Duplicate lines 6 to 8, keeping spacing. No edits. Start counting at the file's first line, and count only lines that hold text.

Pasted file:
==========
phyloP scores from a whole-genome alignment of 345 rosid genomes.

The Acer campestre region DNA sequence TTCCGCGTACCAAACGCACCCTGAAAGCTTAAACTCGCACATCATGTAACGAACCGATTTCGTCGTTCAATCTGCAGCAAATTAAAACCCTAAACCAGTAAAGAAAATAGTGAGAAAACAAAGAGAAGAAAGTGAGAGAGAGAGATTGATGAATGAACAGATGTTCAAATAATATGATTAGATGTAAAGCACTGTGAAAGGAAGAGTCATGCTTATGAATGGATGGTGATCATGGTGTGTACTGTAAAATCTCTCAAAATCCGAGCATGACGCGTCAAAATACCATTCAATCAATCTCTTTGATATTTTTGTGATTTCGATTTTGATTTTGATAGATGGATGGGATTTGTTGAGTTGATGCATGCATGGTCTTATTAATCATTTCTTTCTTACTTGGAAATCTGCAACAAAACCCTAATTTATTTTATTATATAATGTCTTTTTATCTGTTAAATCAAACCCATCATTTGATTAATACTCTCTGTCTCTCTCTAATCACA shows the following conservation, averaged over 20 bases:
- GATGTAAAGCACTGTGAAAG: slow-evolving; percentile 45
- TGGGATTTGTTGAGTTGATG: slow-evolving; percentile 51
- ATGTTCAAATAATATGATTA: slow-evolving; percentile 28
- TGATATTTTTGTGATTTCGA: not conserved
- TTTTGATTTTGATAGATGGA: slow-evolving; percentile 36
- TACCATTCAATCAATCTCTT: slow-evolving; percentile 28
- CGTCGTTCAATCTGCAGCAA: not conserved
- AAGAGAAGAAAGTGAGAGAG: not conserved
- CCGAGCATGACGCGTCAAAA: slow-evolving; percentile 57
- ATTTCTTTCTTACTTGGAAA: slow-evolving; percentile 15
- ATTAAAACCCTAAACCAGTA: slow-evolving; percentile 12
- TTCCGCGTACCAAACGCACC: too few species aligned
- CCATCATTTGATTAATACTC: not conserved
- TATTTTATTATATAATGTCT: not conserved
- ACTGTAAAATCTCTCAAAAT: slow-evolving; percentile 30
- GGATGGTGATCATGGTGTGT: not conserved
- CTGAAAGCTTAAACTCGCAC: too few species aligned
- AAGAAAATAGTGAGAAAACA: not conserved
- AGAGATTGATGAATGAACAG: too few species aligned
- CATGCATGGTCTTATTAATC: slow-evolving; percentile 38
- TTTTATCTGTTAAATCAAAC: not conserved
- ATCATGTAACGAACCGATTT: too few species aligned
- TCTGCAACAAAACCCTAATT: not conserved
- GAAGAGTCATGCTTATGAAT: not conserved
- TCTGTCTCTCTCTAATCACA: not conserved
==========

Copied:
- TGATATTTTTGTGATTTCGA: not conserved
- TTTTGATTTTGATAGATGGA: slow-evolving; percentile 36
- TACCATTCAATCAATCTCTT: slow-evolving; percentile 28